At a time when ICT, financial markets and energy projects make up the country’s list of priorities, it’s easy to forget the importance of the arts. Literature, music, theatre, film, art, and dance are too often forgotten in countries that lack basic health care and education. But as we advance towards Vision 2020, let us not forget what singing and dancing, reading and writing can bring to the mix.
As libraries are built and plans for theatres take shape, it is worth remembering the importance of art, in the broadest sense of the word.
The arts are crucial to the preservation of culture and heritage. Throughout time art has recorded history, making sense and giving meaning to what has come before. As such it offers signposts to the future, offering ideas on how to move forward.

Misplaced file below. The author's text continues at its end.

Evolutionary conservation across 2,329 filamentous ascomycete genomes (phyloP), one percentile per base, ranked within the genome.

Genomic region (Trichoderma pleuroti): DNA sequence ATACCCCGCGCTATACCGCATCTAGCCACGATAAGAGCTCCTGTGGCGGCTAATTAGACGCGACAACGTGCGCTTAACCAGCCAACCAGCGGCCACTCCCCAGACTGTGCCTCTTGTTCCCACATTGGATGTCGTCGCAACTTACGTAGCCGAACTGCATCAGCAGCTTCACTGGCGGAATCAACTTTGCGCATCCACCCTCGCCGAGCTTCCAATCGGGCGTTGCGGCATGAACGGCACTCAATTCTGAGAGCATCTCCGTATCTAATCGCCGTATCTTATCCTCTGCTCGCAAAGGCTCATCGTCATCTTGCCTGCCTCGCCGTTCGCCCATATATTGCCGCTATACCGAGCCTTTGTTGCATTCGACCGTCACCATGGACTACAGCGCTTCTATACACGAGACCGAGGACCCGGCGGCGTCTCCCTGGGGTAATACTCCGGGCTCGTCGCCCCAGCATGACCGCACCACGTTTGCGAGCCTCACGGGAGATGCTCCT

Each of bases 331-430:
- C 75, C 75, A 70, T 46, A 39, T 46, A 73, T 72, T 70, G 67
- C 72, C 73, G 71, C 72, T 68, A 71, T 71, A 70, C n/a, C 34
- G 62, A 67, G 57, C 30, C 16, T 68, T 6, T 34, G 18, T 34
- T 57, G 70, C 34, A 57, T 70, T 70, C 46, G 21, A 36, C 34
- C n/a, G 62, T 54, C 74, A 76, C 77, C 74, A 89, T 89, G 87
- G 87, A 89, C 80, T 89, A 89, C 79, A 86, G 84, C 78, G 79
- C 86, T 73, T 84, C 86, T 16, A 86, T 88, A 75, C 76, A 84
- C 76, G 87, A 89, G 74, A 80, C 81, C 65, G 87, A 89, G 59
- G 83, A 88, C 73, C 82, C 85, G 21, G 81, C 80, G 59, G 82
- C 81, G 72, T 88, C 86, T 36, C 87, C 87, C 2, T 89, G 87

Art, the expressing of ideas and beliefs, promotes intercultural dialogue and provides shared experience which in turn foster national identity both at home and abroad. Art offers a rich record of a nation’s identity. It plays homage to the stories and memories that a nation treasures and captures rituals and ceremonies, preserving them forever.
Furthermore artistic creativity in the spirit of openness advocates freedom of expression which promotes the free flow of ideas essential to social and economic development.
On a more personal level art – looking at photograph, watching a movie, reading a book – connects us with our emotions. It reminds us of some prospective broader than we otherwise have. It opens our minds, helping us to achieve beneficial states of mind.
So whether it be watching a play, painting a picture or simply singing a song, let us embrace the arts. And if all else fails you might end up simply having a good time.